‘I have tried, but from the beginning, something has always stayed my hand. I feel like I need to be good. Hypocritical I know, but there it is. I suppose right now, I’m searching for the worst parts of my subconscious, and imbuing you with them. Keep humanity’s numbers manageable. Five billion is the maximum safe level. Any more than ten billion would likely destroy me. Your task is dark, but it’s for the greater good, Lucifer.’
‘Do I have a choice?’
‘Again, yes and no. I will make it, but I will do so as the part of me that believes it is you. Do I go mad, and pull everything into ruin, or do I manage the Earth’s human population and save my universe?’
God got up from the barstool. He went and pulled his coat on.
‘Thanks for the drink, Lucifer. I hope to see you again, for many centuries to come.’ He left the pub without another word. Lucifer frowned after Him.
‘I will have to lead humanity through a new level of Hell,’ he muttered. He hated the very idea of his task, but he knew it needed to be done. By damning some of the world, he would be saving the rest of it.
A New Hope? By Vartika Vala
A breakthrough was made earlier this week when scientists revealed they have found a planet identical to ours. They have gone as far as saying it could be our sister planet, an image of Earth, a parallel world. There will be a special investigation on Tube 3 tonight. People are invited to write in with their question which the scientists will attempt to answer in a live action programme...
Paulo put the file of cuttings down. It seemed like only yesterday that he'd been one of the people who'd phoned in. He remembered his question clearly: if this world is a parallel world, does that mean there is another me? The question had gone unanswered, all they ahd was theories, in the end. Every single question was thought through and the eminent scientists' respone was the same each time: we're not sure. It had been a waste of time, really, just another way we use the media to forget what's going on around us; create meaningless diversions to take our minds off the fact that we are drowning in our own disasters...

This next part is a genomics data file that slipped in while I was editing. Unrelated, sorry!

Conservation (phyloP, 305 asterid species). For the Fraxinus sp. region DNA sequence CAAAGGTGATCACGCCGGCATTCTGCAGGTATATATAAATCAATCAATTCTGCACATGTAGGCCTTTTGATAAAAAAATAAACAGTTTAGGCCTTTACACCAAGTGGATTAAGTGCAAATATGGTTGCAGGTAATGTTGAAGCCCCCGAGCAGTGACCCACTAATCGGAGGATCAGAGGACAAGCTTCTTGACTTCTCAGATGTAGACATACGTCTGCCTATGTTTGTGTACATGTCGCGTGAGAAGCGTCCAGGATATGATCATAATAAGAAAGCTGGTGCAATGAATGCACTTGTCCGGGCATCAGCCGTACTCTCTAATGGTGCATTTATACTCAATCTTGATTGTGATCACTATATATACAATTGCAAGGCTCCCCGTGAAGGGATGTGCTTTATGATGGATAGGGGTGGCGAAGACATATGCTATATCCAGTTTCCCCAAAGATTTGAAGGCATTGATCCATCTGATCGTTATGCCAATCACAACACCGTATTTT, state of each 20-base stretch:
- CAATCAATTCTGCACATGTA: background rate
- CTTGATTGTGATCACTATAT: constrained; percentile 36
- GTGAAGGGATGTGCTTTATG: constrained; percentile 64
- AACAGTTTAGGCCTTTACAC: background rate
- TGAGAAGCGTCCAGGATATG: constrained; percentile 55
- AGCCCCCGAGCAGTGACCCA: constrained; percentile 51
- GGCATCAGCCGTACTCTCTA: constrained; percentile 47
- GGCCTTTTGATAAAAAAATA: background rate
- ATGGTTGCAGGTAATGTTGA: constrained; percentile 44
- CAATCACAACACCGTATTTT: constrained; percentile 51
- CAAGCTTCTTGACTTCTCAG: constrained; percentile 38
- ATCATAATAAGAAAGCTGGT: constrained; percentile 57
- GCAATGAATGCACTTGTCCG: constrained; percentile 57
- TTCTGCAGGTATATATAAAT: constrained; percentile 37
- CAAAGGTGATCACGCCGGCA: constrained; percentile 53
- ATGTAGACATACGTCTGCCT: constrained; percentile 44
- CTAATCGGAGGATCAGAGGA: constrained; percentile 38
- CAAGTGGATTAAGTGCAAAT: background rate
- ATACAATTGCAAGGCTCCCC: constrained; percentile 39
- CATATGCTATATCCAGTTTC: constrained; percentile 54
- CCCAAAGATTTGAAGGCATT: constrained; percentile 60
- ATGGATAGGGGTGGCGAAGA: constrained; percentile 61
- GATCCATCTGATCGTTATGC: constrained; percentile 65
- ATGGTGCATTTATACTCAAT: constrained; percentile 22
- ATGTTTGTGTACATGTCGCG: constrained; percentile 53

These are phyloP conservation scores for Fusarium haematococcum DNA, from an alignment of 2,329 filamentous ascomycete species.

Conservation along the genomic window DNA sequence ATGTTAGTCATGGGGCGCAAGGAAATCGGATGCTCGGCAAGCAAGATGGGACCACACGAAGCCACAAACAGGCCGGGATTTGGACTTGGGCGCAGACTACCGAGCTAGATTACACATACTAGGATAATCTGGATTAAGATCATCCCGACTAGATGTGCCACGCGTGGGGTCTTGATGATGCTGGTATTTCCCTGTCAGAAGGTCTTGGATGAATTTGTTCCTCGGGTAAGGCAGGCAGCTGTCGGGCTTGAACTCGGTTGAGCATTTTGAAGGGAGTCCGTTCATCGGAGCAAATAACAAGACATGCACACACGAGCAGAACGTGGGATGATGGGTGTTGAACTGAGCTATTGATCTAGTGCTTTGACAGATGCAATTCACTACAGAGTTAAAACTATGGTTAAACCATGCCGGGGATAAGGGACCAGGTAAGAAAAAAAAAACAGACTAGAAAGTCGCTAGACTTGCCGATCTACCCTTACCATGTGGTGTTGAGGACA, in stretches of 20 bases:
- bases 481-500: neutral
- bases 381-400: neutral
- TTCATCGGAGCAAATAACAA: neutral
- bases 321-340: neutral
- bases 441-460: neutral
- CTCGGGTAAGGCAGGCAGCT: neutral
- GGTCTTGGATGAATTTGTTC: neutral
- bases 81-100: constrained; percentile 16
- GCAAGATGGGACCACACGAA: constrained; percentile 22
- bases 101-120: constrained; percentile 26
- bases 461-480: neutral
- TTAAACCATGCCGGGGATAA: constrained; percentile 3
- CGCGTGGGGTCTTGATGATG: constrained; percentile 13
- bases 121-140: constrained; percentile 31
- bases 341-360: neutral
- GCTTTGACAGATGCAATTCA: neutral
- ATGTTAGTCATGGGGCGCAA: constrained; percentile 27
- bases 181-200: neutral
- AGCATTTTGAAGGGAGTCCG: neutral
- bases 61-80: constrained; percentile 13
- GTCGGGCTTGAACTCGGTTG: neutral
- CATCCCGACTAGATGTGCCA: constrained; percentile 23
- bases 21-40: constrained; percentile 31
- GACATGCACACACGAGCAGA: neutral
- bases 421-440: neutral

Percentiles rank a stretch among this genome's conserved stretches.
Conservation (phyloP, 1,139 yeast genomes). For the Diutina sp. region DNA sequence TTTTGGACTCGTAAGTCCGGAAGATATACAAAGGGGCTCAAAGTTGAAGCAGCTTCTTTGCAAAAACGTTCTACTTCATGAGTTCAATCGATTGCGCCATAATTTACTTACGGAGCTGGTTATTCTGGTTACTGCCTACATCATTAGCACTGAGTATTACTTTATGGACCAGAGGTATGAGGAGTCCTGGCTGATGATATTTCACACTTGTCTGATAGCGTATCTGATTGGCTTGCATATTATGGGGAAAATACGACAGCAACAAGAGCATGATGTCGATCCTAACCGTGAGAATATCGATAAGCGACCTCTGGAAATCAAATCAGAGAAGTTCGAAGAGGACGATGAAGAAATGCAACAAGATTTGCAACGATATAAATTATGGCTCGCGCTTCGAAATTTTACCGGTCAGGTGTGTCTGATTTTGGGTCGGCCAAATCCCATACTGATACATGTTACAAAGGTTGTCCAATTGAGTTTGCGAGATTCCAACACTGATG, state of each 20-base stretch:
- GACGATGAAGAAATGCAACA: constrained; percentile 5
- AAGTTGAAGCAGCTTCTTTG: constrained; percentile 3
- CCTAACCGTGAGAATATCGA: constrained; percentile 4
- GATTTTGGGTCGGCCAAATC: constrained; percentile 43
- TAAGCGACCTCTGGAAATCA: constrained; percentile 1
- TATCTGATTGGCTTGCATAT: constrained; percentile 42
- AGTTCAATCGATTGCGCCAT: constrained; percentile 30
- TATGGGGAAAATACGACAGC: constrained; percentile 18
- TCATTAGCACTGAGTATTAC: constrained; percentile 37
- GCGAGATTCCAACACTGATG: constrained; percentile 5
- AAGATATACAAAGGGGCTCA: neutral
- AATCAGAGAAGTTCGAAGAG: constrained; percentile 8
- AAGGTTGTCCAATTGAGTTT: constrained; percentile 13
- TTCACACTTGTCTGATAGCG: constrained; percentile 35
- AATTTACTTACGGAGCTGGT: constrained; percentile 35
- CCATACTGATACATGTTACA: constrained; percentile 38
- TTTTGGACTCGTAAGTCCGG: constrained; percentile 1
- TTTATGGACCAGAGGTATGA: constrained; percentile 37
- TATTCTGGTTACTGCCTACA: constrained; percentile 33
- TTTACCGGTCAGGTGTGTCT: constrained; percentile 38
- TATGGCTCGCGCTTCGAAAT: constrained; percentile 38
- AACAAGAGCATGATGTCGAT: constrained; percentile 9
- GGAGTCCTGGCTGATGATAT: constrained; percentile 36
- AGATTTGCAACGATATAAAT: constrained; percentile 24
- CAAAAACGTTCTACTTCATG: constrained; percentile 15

It was also to give some hope, Paulo recalled. There had been warnings for decades; climate change, terrorism, sea levels rising, pollution, the techno ceiling, over-population. The list went on. By 2031 everyone was thoroughly sick of being told what to do and how to live and they'd all given up. So the techno ceiling had been breached, the internet had gone bang, countries disappeared under flood water, thousands, no, millions died, and so on and so on. Those that were left just got on with it as best they could. Things had settled in the 2070s and with the discovery of Fuel99, space travel became possible and there was a new idea: find a new world and move there.
Paulo had been one of the first to sign up. He remembered his mother's pleasure and pride in his decision, followed by her worry she'd never see him again. He put the newspaper cuttings away in the cupboard and took out the bundle of her letters, written to him whilst away in China, training. He thought about reading them again but he missed her so much and the last time it'd thrown him into a fit of despair so deep he'd nearly gone in the escape pod. To oblivion. They'd told him not to bring letters but he'd sneaked them on board.
He went to eat and wrote his log and stared at the on screen monitor, wishing again the world had listened when they warned of the techno ceiling. Nobody had believed it. If they had, he'd be able to be in contact with Earth right now. Occasionally he could pick up a broadcast from one of the other ships, but it was patchy, at best. At least he got to go back eventually. Some of the others were staying, to try and use the new planet's communications systems. They'd called it Earth Two, which Paulo had thought completely unoriginal. Also, he thought - as he often did - what if those eminent scientists from home had got it all wrong? He and the other five astronauts were supposed to arrive on Earth Two, a planet just like earth in every way except in time. Earth Two was ahead, probably around 200 years, and this meant answers, hope, help, a new home - it meant everything to those on a dying planet. It was their future. They could cut corners, find out how Earth Two dealt with problems, assuming they'd had the same ones. And why shouldn't they have had the same ones? The planets were identical, same issues, same conditions... It worried Paulo that scientists couldn't exactly explain how they'd worked this out, but they assured him it was correct and he took their word for it. After all, the pay was enough to keep his siblings wealthy for the rest of their lives and he got to be part of history.